Sunday, January 31, 2021

A *Short* Story: That Time A Stock Corner Caused The Rest of The Market To Collapse


"He who sells what isn't his'n, Must buy it back or go to prison."
-Daniel Drew
Wall Street speculator*

Before we get to the Northern Pacific corner of aught-one here's a note on the Volkswagen corner of 2008 with the hedgies behaving in a fashion remarkably similar to last week's wailing and crying: 

So how many hedgies did Porsche really kill?

It was a classic corner. My first thought was Northern Pacific 1901 where the stock went from under $100 to $1000 during the squeeze. Although the VW squeeze was only half the magnitude it had the same effect, the speculators sell everything else as they desperately try to locate stock to cover. First up, the headline story from FT Alphaville:
Difficult to say, of course, but we’d be sellers of the €30bn figure being banded about by newspapers as they struggle to explain how speculators borrowed shares in Volkswagen, not knowing they belonged to Porsche, sold them, and then seemingly had to buy them back (from Porsche) at five times the price, before giving them to Porsche. (We won’t address the pref side of the trade!)>>>MORE

Next, some truly pathetic whining from the hedge funds via the Telegraph:

How Porsche took the wind out of the hedge funds' sails

And from Global Financial Data the action that led to the Panic of 1901:

Complete Histories – Northern Pacific – The Most Famous Stock Corner in History 

The Northern Pacific Railway was a transcontinental railroad that operated across the northern tier of the western United States from Minnesota to the Pacific Coast. The goal was to connect the Great Lakes with the Puget Sound. Along with the Southern Pacific and the Union Pacific (originally the Central Pacific, but renamed during the Civil War), it was to be the northernmost of three transcontinental railroads. The Northern Pacific Railway was approved by Congress in 1864 and given nearly 40 million acres (160,000 km2) of land grants, which it used to raise money in Europe for construction. Construction began in 1870 and the main line opened all the way from the Great Lakes to the Pacific when former president Ulysses S. Grant drove in the final “golden spike” in western Montana on Sept. 8, 1883. The railroad had about 6800 miles of track. The cost of building the Northern Pacific was much greater than Jay Cooke and other investors anticipated, pushing the Northern Pacific into bankruptcy in 1873 during the Panic of 1873, which the railroad succeeded in escaping through austerity measures, though the company had to reorganize in 1879. The company fell into bankruptcy again during the Panic of 1893 because the Northern Pacific had incurred huge costs, but was earning insufficient revenues to cover its costs. The railroad reorganized in 1896.

One of the primary problems was that the railroad lacked a direct link to Chicago, the economic center of the midwest. Not only did Villard, of the Northern Pacific, lack a direct link to Chicago, but James J. Hill, who controlled the Great Northern, and Edward Harriman, who controlled the Union Pacific, also needed a direct link to Chicago. One railroad that did offer a direct link was the Chicago, Burlington and Quincy. Charles Perkins demanded $200 per share for his railroad, and although Harriman balked at the price, Hill was willing to pay it. The Chicago, Burlington and Quincy Railway was purchased with 48.5% going to both the Great Northern and the Northern Pacific. Not content with this, Harriman decided to buy out the Northern Pacific. Harriman initiated a raid on Northern Pacific stock and was able to obtain all but 40,000 shares, a portion of which were owned by J.P. Morgan. The problem was that many traders had gone short Northern Pacific stock because the raid had made the shares overvalued, and as Daniel Drew once put it: “He who sells what isn’t his’n, must buy it back or go to prison.” Harriman had essentially, though unintentionally cornered Northern Pacific stock and there were almost no shares left to buy back to cover the shorts. The stock price then exploded. The stock had been at 95 in April 1901, and hit $150 on May 6, 1901. The highest recorded price on the New York Stock Exchange was $1000. The shorts faced economic ruin, and neither Villard nor Harriman could “win” this raid, so the two decided to call a truce....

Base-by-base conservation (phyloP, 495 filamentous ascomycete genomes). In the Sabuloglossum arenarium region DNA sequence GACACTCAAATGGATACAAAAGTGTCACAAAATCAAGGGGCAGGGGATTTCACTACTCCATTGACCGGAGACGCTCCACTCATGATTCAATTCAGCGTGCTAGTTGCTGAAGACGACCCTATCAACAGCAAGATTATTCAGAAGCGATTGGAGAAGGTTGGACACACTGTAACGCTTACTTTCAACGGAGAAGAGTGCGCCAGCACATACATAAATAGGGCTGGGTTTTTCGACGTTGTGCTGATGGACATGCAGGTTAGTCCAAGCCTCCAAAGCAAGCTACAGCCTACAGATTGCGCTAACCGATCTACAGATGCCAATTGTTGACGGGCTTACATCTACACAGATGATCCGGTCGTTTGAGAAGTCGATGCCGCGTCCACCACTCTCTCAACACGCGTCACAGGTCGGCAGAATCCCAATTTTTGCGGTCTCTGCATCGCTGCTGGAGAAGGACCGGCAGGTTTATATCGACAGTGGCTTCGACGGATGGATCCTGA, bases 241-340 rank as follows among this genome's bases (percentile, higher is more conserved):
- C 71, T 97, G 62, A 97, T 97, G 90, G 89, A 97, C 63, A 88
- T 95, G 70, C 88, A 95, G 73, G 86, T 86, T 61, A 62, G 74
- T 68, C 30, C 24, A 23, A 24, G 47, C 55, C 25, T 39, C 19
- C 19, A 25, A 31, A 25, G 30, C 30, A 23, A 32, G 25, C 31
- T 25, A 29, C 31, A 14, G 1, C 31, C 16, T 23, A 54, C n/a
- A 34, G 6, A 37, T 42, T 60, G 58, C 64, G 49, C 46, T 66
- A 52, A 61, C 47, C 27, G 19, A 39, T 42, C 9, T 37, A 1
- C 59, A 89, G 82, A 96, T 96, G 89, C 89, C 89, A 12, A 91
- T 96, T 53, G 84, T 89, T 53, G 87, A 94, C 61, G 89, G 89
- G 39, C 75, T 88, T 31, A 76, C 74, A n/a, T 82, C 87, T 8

Although they mention the $1000 print there were off-exchange trades rumored as high as $2000 after desperate shorts sold everything else they owned to buy-back a few shares.

And it was that selling that caused the panic. U.S. Steel dropped almost in half 46 to 24, the Atchison, Topeka & Santa Fe, another railroad from 76 to 43 and on and on. The Milwaukee Road has some of the history online (from George Kennan's 1922 biography of Harriman) and the New York Times of that day was much more detail oriented and much less opinionated in the news section of the paper. I'll see what is in the link-vault and on the interweb as we await the open of the futures.

ZeroHedge has been pounding the table on silver for the last couple days and I almost wrote that Wednesday's little story of the Hunt Brothers versus the silver shorts was not intended to be a roadmap but, whatevs.

which also links to a snappy little paper hosted on Wharton's servers: "Large Investors, Price Manipulation, and Limits to Arbitrage: An Anatomy of Market Corners"